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Being South Asian And Neurodivergent

Growing up, it was very hard for me to fit in with other people from my community. I always felt different from other kids and I never really fit the stereotypes of a "brown" girl. The stereotype where all south Asians were good academically in school.

I was diagnosed with a Mild Intellectual Disability and I didn't understand myself and my disability until I was 18. Having this disability has made my life much more difficult as it's a general learning disability. It was hard for me to do math as it was a complex subject and it was also hard for me to understand certain things.

It was hard to explain what I was going thru to those around me. I am high functioning so people thought there was nothing wrong with me but since my disability is invisible people can't see it. I always hated being compared to neurotypical people around me, those who did well in school and could understand things very fast. I felt very alone and in my head all the time.

My parents never understood me as they thought I was normal-looking and just lazy. It was hard having south Asian parents and then being neurodivergent.

They put very high expectations on me and they saw these other people doing well and they were also south Asian. So, they just thought I wasn't trying hard enough. They even thought there was a cure for my disability. But there is obviously no cure for it. I just did what I could do best.

To this day, I still struggle to do things that many neurotypical people can do so easily. It's very hard and one thing that really throws me off is when people tell me how easy it is for them to do things but they don't understand that there are others in the world like myself that struggle to do those little things.

I want to end off my post by saying if you have anyone in your life with the disability I have please be patient and supportive of them. They are human as well and deserve to be respected.

We aren't lazy, we're just different and sometimes that might not be enough for you neurotypical people but we just want you to accept us for how we are.

#neurodivergent #MildIntellectualDisability #southasian

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Role of Culture, and Parenting, on Gender Norms

When it comes to women empowerment, we need to explore the psychological underpinnings of cultural influences, parenting, and the development of gender norms.

Parents, particularly in the South Asian culture, tend to restrict their girls’ opinions and silence their voices, in the name of “niceness”, “respect”, and “obedience”, fearing societal shame, and attempting to uphold an unrealistic image of perfection, especially when it comes to the family unit.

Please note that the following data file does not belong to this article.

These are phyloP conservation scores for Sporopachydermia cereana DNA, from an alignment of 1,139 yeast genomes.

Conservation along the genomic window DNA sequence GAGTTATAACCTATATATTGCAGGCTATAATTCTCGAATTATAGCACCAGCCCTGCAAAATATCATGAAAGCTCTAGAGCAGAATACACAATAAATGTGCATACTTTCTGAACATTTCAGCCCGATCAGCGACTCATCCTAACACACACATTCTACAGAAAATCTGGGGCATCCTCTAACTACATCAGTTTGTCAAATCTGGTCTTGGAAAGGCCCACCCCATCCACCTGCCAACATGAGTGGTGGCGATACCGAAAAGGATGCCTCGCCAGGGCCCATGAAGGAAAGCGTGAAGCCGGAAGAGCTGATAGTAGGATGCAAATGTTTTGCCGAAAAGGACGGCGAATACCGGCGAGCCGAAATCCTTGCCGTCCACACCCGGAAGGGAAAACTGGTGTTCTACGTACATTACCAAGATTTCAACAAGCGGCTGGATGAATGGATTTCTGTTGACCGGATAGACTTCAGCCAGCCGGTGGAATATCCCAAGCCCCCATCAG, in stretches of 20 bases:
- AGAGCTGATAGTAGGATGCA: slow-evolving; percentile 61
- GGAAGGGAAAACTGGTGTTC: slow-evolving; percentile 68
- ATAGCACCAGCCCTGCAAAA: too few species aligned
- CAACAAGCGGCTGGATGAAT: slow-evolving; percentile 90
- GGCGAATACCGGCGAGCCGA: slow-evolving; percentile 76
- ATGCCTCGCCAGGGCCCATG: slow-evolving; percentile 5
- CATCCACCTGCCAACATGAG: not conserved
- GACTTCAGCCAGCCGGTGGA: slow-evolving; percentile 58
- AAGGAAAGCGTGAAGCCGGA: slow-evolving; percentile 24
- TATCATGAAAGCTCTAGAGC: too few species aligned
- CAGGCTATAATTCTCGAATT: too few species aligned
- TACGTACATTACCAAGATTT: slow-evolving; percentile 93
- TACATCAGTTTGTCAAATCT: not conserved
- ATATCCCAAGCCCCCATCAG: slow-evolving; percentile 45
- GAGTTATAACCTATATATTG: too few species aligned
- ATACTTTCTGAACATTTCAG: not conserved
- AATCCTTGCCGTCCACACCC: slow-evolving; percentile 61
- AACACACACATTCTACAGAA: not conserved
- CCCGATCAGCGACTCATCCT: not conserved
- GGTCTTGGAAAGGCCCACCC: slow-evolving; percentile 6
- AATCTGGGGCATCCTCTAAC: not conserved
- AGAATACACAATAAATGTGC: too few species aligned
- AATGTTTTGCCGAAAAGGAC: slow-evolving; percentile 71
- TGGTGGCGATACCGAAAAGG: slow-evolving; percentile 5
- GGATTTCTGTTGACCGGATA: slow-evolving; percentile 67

From a young age, girls are not allowed to freely be themselves. They’re discouraged from expressing their thoughts and emotions. Any questioning or critical thought is silenced. After years of feeling restricted and not accepted for who they are, girls often feel anger and rebel against their parents, their upbringing, and their culture, acting out in aggressive or passive aggressive ways - which is saddening because parents are usually coming from a place of love and want the best for their children.

However, this kind of restrictive or authoritarian parenting style can cause girls to grow up with a sense that it’s not okay to be themselves or to have a voice. It can take years of therapy and healing to recover from this.

So, I teach parents to challenge unhealthy cultural and gender norms, encourage their girls to think freely, engage in critical thought, speak their minds openly, and voice their opinions at home by creating a safe space for them, talking to them, and consistently checking in with them about their lives, school, friends, thoughts, feelings, and opinions.

When girls learn their opinions and voices are accepted and valued at home, they’ll go out in the world and freely do the same. Moreover, they’ll teach their daughters, and granddaughters, this creating lasting change that will hopefully sustain a new chapter of empowered women.

-Faiza Haroon, MACP, RP (Qualifying)

#women #womenempowerment #southasian #culture #MentalHealth #Parenting